If we are talking about just a small addition to acidify the mash, I would have to think the difference would be almost unnoticeable. But as for making a "sour beer" by dumping in some food grade acid, it seems highly suspect. I have always assumed that the complexities from using actual lacto vs. food grade lactic acid were the esters produced by the bacteria. Does anyone know if that's true?

And Vinnie, I think usually blends in a small amount of sour beer to his brett beers to sharpen them up. He's the man!

Mike T
05/01/09 09:44 AM  
Re: Difference between adding Lactic acid and...
I agree, good timing. My thought was more on how to use acids to add more acidity when you end up with a sour beer that just isn't sour enough. I got a bit of butteriness out of the lactic acid, but other than that I thought it worked well. I also liked it in combination with just a touch of vinegar to give the acidity a bit more bite.

The acid blend and phosphoric acid were interesting, but not right (although the acid blend, lactic, and acetic together sort of tasted like a fruit lambic without the fruit).

Baums
05/01/09 09:58 AM  
Re: Difference between adding Lactic acid and...
"have always assumed that the complexities from using actual lacto vs. food grade lactic acid were the esters produced by the bacteria. Does anyone know if that's true?"

This is what I was trying to get at earlier--I believe brett alone is probably sufficient to "round the acid out" by creating ethyl lactate (and perhaps other lactate esters?). So (unfortunately?) I think you can probably make good beer with bottled acid + brett.

I hate making statements like that without hard justification--there's more than enough unfounded garbage that makes its way around. So here's what I got: there's certainly hard evidence (Leuven papers again) that brett can create EL from bottled lactic acid (though it might be worth checking whether or not you have to be careful to use D- or L-lactic acid?). Whether or not that's enough to "round out" the flavor I don't know for certain, but to me it seems likely (and it would be easy to check).

Furthermore despite at least some academic work being spent on the role of these bacteria in sour beer, serious EL production has not (to the best of my knowledge) been attributed to them, and apart from lactic acid their more famed products are things like diacetyl, acetic acid, ethanol, DMS. *Maybe* they produce something else that is *necessary* to round out the acid, or *maybe* their presence somehow positively influences the brett in a *necessary* way... but those possibilities seems like a bigger stretch than the notion that brett alone is sufficient.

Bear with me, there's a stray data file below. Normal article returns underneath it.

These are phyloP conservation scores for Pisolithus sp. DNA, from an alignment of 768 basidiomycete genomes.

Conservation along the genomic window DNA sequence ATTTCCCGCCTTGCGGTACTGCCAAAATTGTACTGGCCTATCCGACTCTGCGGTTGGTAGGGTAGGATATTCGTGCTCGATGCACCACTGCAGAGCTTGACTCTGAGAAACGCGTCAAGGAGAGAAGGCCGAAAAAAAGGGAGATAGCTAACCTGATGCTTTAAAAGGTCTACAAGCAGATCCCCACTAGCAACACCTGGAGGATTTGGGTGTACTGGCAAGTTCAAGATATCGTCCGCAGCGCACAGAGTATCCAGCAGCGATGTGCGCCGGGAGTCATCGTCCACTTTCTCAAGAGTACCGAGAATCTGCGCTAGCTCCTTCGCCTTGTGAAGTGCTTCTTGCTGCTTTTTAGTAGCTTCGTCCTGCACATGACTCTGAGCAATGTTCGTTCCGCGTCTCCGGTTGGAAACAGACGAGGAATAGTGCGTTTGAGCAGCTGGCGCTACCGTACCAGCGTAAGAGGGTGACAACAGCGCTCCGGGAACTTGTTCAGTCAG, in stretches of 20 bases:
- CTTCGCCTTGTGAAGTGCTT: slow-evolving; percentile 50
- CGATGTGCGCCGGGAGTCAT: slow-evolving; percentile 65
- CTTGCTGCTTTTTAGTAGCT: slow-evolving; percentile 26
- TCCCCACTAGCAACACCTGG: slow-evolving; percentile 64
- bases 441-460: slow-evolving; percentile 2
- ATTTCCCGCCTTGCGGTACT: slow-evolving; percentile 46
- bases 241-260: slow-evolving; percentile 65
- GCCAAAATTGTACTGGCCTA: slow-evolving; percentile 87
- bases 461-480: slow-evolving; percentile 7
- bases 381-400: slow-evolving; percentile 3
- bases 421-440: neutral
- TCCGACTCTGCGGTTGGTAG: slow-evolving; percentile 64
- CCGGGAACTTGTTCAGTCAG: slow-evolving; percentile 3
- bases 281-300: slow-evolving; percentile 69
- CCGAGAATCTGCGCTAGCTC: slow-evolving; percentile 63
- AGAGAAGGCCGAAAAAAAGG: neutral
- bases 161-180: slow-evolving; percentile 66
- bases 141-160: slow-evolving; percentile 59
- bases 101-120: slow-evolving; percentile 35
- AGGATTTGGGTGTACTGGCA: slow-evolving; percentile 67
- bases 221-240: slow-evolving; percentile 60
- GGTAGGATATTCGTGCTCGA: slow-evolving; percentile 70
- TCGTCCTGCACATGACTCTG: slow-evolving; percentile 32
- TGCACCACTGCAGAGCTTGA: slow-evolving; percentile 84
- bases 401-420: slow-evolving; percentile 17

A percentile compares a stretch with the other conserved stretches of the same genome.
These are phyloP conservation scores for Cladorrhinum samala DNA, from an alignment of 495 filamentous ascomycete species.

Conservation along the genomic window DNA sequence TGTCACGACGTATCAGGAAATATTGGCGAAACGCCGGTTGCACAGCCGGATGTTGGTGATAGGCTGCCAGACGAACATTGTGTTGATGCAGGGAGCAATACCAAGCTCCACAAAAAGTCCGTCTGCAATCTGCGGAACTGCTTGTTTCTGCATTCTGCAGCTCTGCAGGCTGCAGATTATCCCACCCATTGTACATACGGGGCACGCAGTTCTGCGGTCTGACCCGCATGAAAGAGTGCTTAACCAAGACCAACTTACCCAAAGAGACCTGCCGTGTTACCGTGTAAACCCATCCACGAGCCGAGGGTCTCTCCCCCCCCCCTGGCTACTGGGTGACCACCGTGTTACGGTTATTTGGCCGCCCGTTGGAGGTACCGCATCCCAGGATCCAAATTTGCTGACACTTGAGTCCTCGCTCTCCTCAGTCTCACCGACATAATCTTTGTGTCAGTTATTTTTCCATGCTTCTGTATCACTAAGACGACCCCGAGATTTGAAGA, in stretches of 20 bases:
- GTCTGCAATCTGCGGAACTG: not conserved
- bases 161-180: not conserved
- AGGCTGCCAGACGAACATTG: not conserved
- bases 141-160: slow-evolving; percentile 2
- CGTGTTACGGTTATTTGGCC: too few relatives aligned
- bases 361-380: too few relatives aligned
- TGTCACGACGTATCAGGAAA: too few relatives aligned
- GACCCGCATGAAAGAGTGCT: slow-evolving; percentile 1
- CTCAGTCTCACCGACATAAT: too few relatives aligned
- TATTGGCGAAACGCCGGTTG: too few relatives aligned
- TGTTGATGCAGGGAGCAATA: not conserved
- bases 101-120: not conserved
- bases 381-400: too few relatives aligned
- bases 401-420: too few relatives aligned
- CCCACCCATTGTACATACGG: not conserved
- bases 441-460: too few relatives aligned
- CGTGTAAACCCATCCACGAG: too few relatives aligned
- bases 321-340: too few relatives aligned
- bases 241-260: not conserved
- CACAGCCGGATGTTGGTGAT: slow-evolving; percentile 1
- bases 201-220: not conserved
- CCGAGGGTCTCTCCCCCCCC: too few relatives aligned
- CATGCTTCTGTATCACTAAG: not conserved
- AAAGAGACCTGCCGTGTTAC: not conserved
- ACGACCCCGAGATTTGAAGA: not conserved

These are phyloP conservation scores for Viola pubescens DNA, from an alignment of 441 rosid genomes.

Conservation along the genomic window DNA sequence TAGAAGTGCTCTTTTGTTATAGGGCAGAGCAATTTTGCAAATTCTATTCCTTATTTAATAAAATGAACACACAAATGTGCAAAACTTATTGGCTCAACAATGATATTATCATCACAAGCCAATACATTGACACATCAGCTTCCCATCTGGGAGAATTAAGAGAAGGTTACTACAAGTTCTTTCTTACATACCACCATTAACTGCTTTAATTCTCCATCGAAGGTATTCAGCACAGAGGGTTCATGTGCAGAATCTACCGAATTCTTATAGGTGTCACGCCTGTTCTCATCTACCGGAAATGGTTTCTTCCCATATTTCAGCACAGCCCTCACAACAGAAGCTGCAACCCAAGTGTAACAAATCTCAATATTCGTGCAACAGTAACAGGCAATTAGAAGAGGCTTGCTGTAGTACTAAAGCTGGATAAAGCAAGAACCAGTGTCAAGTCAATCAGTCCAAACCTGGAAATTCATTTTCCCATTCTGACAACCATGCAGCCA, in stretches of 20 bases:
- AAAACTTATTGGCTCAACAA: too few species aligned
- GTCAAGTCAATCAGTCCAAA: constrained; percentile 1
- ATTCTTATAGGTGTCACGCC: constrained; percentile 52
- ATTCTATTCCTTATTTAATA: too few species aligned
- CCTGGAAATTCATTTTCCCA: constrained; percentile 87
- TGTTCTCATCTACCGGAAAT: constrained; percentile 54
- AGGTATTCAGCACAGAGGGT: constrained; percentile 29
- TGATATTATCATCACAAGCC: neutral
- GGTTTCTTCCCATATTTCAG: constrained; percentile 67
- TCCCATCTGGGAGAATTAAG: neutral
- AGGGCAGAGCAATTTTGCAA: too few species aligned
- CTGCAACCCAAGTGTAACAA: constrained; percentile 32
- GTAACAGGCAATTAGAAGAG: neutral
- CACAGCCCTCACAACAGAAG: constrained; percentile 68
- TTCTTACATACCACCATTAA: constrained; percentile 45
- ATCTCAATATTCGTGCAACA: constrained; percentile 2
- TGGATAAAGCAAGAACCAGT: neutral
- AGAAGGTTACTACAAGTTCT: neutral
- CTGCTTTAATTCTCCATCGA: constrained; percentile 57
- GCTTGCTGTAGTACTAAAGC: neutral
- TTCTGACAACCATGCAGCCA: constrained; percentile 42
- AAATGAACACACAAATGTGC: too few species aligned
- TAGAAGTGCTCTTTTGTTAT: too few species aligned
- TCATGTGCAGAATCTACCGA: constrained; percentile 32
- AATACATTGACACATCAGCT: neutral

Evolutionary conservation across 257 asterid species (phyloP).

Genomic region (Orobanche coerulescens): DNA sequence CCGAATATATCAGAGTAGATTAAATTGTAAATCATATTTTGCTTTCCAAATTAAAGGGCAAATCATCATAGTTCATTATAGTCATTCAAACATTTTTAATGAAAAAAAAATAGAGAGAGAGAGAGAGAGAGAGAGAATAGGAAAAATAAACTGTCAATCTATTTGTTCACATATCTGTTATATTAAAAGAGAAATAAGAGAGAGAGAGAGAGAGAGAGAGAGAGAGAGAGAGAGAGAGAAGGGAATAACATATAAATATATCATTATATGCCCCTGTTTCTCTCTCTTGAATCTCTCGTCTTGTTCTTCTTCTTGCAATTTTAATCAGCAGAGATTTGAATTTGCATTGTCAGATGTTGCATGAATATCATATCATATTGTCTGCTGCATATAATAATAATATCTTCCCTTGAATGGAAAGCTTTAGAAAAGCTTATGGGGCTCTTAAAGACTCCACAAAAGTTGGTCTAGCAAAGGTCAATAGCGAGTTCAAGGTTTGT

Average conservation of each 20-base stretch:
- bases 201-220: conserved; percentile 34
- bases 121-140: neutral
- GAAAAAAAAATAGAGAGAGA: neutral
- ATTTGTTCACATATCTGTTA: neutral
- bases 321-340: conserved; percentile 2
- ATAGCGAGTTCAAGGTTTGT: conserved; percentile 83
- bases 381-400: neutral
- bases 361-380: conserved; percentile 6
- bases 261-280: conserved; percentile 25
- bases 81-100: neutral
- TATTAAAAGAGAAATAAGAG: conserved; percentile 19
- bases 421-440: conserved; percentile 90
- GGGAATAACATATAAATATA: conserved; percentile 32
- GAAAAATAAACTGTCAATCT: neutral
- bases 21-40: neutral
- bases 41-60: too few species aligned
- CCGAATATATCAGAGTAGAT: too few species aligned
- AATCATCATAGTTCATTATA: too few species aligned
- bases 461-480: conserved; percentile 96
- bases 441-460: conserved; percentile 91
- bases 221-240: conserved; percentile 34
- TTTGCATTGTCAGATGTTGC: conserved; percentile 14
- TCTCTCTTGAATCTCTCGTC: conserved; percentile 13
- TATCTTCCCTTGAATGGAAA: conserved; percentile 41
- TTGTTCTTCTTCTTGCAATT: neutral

Baums
05/01/09 10:03 AM  
Re: Difference between adding Lactic acid and...
Just saw Mike's blog--it's great to see people doing things to actually figure this stuff out.
tripelbeam
05/02/09 02:42 AM  
Re: Difference between adding Lactic acid and...
These fermentations will be completely different because of the pH I would assume. Final acidity being adjusted would not be identicle to bacteria producing lactic (if I understand this correctly).

no one commented on acidulated malt. I've used this once to my disappointment with a Saison @ 1# for 10# batch. It seemed very synthetic, Lemonade?

BPotts
05/02/09 11:07 AM  
Re: Difference between adding Lactic acid and...
I've found acidulated malt works pretty well when only adding 4-5%... it simply leaves a subtle acidic finish to the beer, but certainly not TART or SOUR. Just used some (4-5% of grist) in a wheat beer and I think it definitely added a nice subtle facet to the beer. I've had beers "soured" with acid malt, and like you said triple - very one dimensional and artificial tasting.

I did however just perform my first sour mash and am pretty pleased with the results. Clean acidity, but defintely adding more complexity (could be do to the rest of the grist it was used with), and not the sort of artificial flavor lended by a large adittion of acid malt.

Why not just add food-grade lactic acid? Becuase that's a pretty lame short cut - what's the fun in just adding food grade lactic acid instead of trying to produce it naturally?